Francisco Mejia has been a headline producer at the plate all season for Akron, but while his bat has grabbed the bulk of attention, MLB.com's No. 2 catching prospect matches that quality behind the dish.
For the 21-year-old, it's about maintaining his level of play, which starts by coming to the ballpark ready to put in work from the moment he steps into the clubhouse.
"On a day-to-day basis I just tell him to maintain," said RubberDucks bench coach Omir Santos, who works directly with Akron's catching corps. "Don't sit back because it will catch up to you. He does a big league job of coming out here and maintaining everything he has. If he can get better, he's going to be an [MLB] All Star."
When Mejia walks into the park, the first thing he does is sit with pitching coach Tony Arnold to go over who's starting on the mound for the club that day, who is coming in from the 'pen and who is on the other side. Once they've gone through every opposing batter, including those who may not even see the field, the Indians' No. 2 prospect hits the cage with Santos and begins the dirty work.
"Every time I come to the park, I ask who is going to pitch today, relievers and starters, and every inning we start talking, who's coming up hitting," said Mejia, MLB.com's No. 35 prospect overall. "I come here every day, I have a routine, me and Santos in the cage, work on blocking balls and learning about the hitters with the pitching coach."
He is self-assured in the work he puts in, and past efforts have come back around to benefit him and his teammates, especially when it comes down to calling the game and knowing who exactly's stepping into the box.
"I feel confident in calling pitches, working with the pitchers," said Mejia. "Most of the hitters that are here have been in high-A, so I know a lot of them and before the game I get with Tony [Arnold] and go through every hitter, even if they're not playing."
In 32 games behind the dish this season, Mejia has made only two errors with four passed balls and has a .992 fielding percentage. He's thrown out nine of 25 runners thus far this season, and 101 of 294 would-be base stealers in his young career.
But like every other part of his game, throwing out runners is just another area of focus to become better at every day.
"I feel good, but I'm trying to get better," Mejia said. "I work with Omir on my feet, getting a little quicker, so the ball leaves more quickly."
Of course, there's also the bat, which has become the hottest in the Eastern League and recently earned Mejia Player of the Week honors. His average jumped from .331 at the end of May to a league-best .369 after a torrid June start in which he belted five home runs and registered six multi-hit games in eight played.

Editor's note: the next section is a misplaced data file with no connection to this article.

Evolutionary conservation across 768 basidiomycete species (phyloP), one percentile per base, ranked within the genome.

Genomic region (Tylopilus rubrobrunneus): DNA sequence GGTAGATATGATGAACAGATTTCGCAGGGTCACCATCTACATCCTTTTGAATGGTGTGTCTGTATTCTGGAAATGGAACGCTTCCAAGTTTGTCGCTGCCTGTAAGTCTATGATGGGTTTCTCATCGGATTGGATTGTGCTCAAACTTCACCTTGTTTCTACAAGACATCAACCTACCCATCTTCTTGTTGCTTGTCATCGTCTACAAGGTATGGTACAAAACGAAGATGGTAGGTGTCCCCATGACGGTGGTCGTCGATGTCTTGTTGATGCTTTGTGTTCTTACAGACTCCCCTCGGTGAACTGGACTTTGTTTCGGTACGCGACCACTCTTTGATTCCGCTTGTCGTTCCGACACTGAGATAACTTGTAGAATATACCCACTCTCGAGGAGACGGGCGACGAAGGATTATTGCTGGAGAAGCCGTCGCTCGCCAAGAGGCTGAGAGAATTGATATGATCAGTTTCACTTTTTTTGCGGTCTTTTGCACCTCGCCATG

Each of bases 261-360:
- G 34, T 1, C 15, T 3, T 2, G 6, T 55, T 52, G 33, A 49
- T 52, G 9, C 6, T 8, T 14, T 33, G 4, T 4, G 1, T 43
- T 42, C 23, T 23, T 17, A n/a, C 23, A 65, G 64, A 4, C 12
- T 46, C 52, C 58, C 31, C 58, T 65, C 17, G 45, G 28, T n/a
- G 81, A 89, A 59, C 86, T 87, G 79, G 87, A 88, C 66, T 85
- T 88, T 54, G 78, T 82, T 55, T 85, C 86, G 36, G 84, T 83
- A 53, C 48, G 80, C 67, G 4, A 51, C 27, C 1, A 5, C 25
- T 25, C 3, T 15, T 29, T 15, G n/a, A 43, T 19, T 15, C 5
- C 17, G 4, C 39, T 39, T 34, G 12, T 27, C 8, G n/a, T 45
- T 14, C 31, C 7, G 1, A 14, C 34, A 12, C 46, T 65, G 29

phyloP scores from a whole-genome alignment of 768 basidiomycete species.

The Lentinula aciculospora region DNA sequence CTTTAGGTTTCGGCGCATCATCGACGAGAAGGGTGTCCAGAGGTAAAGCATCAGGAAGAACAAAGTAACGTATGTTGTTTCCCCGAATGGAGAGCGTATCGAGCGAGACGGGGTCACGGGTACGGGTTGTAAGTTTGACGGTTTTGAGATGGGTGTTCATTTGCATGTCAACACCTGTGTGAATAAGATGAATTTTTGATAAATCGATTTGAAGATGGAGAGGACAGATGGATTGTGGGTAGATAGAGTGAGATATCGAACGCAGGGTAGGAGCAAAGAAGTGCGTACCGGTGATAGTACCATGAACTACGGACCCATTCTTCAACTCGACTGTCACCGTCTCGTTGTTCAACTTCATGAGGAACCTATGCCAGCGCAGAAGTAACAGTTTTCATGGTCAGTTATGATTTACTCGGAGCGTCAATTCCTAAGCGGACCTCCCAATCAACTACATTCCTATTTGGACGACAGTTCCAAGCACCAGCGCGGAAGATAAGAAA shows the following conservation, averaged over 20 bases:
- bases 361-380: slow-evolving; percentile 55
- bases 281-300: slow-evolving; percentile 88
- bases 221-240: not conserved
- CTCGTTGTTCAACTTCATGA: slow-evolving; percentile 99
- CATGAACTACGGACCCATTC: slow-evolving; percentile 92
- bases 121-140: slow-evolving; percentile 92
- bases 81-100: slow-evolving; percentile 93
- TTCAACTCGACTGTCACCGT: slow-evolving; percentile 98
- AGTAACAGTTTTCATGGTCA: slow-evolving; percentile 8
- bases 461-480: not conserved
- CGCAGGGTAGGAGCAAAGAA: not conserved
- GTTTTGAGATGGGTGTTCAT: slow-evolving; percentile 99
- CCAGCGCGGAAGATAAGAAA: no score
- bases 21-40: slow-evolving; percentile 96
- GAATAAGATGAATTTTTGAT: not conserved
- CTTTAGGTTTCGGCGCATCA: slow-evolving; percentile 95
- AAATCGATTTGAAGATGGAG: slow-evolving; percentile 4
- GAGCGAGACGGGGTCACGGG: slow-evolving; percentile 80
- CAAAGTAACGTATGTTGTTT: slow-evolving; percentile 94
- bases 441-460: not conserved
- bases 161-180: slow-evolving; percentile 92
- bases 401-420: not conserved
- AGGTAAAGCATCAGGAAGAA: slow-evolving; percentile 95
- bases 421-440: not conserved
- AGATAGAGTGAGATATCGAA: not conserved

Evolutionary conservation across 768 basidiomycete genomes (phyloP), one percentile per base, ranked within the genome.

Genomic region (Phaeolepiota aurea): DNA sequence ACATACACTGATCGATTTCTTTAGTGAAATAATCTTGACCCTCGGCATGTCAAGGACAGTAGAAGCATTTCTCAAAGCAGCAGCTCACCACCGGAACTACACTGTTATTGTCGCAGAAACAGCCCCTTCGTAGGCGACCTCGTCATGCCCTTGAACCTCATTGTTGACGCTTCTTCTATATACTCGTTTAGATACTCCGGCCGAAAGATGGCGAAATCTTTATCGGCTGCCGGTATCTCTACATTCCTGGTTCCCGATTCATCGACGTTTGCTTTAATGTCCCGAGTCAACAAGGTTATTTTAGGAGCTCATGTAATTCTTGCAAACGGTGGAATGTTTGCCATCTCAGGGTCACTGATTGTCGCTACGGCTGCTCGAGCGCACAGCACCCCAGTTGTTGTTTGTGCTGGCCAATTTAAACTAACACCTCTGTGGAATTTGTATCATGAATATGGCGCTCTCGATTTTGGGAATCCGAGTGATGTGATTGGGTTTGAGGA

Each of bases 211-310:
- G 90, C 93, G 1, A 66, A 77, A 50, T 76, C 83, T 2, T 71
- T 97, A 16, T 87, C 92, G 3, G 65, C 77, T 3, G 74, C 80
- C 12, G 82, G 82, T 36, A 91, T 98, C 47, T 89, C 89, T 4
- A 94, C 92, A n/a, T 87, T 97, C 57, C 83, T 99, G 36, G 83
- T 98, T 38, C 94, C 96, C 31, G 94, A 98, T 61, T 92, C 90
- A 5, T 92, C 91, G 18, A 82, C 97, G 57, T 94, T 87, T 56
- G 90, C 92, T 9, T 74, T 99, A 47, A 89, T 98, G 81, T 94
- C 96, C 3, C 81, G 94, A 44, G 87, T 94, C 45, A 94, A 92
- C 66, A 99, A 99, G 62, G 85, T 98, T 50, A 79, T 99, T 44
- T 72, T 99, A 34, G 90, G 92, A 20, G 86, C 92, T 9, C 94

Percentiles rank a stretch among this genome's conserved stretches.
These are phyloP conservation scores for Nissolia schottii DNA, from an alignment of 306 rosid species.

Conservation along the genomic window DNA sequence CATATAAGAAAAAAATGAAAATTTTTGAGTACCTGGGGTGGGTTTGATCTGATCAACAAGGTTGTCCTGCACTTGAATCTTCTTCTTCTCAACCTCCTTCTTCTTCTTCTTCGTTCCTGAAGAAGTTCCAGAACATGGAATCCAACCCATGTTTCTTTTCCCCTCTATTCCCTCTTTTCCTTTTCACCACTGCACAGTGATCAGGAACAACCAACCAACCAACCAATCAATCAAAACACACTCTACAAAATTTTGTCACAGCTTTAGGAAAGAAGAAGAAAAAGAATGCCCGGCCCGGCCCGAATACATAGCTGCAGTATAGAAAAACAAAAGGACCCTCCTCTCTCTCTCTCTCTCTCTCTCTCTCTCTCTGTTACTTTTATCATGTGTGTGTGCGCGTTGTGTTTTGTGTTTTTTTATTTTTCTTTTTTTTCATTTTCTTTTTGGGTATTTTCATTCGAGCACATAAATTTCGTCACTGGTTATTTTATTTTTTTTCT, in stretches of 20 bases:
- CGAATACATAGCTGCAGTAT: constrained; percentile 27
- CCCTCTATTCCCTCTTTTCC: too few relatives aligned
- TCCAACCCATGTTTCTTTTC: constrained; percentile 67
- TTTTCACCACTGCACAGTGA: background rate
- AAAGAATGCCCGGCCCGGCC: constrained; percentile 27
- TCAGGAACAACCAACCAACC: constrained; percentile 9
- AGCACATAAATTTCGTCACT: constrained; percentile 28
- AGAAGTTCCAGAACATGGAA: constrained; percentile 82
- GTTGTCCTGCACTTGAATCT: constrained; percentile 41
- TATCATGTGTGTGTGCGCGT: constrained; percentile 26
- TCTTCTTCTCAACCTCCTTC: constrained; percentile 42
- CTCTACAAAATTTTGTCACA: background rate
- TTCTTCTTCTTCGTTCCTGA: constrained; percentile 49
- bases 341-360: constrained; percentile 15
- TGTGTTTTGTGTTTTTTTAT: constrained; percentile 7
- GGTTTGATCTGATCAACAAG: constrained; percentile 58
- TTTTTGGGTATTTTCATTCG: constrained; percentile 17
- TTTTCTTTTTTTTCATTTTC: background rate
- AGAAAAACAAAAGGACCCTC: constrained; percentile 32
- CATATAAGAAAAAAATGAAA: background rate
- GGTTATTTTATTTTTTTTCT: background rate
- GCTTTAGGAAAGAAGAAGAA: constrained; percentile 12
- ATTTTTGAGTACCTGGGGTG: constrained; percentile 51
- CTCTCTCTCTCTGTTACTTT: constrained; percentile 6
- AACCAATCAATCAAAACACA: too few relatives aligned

Video: RubberDucks' Mejia goes deep
With those numbers at the plate, and the work he's putting in behind it, Mejia is rounding into the complete package and may be fit for delivery to Cleveland sometime in the near future.
"He comes to play every day," said Santos. "He's a big league catcher, and a big league hitter. When you have a player like that, it's pretty much just the basics. He's pretty much a complete ballplayer. It's easy on me coming out here and working him every day. It's nice."
Rolling thunder: Trenton's Miguel Andujar has carried things over from May, hitting safely in eight of nine games played in June. The Yankees No. 9 prospect has collected hits in 18 of his last 19 games and 21 of his last 23. The 22-year-old third baseman leads the league with 46 RBIs and has hit .379 with 15 extra base hits over his last 23 games.
Won't go out like that: Binghamton catcher Tomas Nido is striking out, on average, just once every 2.8 games this season. The Mets No. 10 prospect has yet to K through seven June games and had run his streak to 61 straight plate appearances without whiffing. During the stretch the 23-year-old is hitting .327, with nine RBIs and 10 runs scored. Over six minor league seasons, Nido has struck out just 228 times in 347 games.
On and on: Wyatt Mathisen has ridden a well-balanced approach to the top of the league's on-base percentage leaderboard. The Altoona third baseman is 23rd in the league with 47 hits, and tied for 10th in the league with 21 walks, but his .413 OBP stands as the league's best. That mark also stands as the best of any player with 50 or more at-bats in the Pirates organization. Mathisen, who has been hit by three pitches this season, has reached base in 42 of 50 games.